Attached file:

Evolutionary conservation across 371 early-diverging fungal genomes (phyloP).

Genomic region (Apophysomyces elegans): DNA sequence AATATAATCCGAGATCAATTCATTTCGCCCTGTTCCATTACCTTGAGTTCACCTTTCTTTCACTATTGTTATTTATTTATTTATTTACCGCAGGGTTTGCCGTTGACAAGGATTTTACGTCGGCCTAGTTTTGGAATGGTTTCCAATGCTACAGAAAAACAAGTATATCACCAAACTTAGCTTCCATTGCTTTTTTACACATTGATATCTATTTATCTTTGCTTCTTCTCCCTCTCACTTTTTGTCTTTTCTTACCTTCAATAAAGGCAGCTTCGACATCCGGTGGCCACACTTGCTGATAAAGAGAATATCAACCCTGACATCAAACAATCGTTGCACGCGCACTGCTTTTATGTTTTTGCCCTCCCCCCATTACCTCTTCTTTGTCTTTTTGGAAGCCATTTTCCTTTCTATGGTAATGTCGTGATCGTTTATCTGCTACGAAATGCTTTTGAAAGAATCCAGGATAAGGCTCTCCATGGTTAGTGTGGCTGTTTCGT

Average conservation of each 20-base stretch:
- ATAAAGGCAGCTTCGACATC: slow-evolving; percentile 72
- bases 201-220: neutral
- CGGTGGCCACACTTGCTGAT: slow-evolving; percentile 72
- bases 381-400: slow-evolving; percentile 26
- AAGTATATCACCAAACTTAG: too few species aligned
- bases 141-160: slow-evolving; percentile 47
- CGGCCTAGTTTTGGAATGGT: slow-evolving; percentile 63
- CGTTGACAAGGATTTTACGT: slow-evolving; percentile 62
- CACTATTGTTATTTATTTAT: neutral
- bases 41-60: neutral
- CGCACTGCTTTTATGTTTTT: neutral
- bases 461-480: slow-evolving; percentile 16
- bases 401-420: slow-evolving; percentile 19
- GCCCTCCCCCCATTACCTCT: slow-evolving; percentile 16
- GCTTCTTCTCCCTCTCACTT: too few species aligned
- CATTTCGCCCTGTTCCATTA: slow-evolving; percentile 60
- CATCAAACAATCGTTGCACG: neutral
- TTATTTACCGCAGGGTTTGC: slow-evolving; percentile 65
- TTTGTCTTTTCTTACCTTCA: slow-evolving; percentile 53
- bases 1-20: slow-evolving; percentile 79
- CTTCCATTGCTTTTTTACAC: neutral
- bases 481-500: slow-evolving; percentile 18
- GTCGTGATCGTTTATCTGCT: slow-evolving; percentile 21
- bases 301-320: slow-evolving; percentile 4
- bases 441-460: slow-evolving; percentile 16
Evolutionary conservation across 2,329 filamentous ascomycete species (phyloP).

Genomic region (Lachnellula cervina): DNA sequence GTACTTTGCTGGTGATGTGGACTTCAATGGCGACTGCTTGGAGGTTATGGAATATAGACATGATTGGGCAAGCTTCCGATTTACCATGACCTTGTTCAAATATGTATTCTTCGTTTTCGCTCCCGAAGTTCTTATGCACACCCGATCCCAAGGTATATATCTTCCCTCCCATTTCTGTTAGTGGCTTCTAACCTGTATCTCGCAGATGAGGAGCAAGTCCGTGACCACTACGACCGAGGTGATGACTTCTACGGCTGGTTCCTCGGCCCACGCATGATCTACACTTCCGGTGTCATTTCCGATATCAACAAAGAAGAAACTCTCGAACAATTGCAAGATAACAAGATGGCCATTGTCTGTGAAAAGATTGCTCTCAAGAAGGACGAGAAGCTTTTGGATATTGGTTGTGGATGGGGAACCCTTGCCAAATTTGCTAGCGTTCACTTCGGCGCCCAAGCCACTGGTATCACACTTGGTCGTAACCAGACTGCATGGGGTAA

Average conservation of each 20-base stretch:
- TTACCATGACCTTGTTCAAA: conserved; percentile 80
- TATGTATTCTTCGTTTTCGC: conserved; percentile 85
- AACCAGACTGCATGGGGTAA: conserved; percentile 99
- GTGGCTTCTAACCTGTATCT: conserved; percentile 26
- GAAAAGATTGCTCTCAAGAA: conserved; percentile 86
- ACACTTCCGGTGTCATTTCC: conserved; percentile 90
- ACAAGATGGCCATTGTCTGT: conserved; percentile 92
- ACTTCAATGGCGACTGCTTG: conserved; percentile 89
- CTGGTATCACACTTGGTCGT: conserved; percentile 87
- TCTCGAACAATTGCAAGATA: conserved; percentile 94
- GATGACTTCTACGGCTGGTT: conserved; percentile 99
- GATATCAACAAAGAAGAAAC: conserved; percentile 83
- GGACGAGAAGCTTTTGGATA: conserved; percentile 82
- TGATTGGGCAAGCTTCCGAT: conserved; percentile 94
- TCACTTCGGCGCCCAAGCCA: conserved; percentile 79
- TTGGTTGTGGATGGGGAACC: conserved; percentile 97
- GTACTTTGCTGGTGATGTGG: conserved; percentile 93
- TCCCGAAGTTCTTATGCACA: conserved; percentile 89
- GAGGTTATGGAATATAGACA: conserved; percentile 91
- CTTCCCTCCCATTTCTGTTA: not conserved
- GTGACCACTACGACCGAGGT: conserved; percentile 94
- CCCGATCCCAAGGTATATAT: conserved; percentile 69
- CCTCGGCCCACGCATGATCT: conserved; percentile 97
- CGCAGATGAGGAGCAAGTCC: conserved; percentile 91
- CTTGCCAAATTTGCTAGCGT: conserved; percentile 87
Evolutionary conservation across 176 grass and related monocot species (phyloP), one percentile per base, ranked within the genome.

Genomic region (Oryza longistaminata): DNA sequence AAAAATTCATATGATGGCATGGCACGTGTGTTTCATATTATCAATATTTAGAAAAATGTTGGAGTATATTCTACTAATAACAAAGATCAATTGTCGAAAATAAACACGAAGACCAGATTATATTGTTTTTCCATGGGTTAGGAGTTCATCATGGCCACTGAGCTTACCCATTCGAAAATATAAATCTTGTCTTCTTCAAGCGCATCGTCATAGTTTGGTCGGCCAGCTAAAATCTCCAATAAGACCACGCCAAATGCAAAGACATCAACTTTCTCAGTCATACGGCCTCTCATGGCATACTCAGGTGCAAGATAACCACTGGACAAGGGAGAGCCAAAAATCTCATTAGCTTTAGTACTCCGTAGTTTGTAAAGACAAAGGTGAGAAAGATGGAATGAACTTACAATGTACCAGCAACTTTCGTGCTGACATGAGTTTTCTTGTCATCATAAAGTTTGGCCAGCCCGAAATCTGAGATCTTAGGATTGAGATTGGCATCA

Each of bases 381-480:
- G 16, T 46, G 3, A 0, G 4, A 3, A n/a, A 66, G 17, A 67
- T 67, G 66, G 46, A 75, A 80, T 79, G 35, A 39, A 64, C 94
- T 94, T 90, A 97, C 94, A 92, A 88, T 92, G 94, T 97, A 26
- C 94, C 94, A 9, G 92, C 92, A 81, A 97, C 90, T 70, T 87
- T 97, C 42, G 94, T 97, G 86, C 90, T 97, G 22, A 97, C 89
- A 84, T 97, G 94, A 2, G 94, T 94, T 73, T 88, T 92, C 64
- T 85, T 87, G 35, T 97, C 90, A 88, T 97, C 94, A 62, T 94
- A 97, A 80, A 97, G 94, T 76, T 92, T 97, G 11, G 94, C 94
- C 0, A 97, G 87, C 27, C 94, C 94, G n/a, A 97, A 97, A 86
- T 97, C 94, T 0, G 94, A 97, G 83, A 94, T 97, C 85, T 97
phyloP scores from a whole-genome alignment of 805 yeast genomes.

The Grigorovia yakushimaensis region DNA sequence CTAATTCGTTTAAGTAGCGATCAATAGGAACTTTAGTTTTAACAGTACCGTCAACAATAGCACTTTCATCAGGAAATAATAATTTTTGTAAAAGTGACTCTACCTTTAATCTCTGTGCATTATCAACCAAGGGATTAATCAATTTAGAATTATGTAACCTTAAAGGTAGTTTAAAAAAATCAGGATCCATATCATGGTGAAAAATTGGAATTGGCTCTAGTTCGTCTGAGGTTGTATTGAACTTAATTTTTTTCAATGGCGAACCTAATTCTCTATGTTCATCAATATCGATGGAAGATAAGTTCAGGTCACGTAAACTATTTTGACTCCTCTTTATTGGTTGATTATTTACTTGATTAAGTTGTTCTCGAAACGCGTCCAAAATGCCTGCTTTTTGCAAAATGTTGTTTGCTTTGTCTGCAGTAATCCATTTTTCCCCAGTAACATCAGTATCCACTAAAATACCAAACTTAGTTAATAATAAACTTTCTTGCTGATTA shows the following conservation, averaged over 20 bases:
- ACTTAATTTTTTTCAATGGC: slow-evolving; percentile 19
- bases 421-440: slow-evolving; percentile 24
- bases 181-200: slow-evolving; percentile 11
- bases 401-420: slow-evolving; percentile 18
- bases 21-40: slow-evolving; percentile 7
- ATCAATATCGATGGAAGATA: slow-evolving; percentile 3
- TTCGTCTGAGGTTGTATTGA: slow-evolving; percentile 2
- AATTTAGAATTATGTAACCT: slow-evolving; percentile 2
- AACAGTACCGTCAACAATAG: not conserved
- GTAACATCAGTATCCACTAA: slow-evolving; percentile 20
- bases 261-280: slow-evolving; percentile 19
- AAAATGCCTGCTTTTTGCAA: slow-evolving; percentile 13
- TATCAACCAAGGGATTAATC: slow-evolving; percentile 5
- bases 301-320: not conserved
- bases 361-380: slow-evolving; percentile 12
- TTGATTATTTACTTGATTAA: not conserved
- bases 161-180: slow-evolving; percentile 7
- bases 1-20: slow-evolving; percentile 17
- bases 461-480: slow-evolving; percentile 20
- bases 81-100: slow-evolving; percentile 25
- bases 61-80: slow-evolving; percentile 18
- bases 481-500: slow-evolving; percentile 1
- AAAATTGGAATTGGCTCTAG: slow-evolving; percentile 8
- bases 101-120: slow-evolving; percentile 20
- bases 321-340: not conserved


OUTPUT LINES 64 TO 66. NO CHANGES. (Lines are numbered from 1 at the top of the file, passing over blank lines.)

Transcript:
- T 97, C 42, G 94, T 97, G 86, C 90, T 97, G 22, A 97, C 89
- A 84, T 97, G 94, A 2, G 94, T 94, T 73, T 88, T 92, C 64
- T 85, T 87, G 35, T 97, C 90, A 88, T 97, C 94, A 62, T 94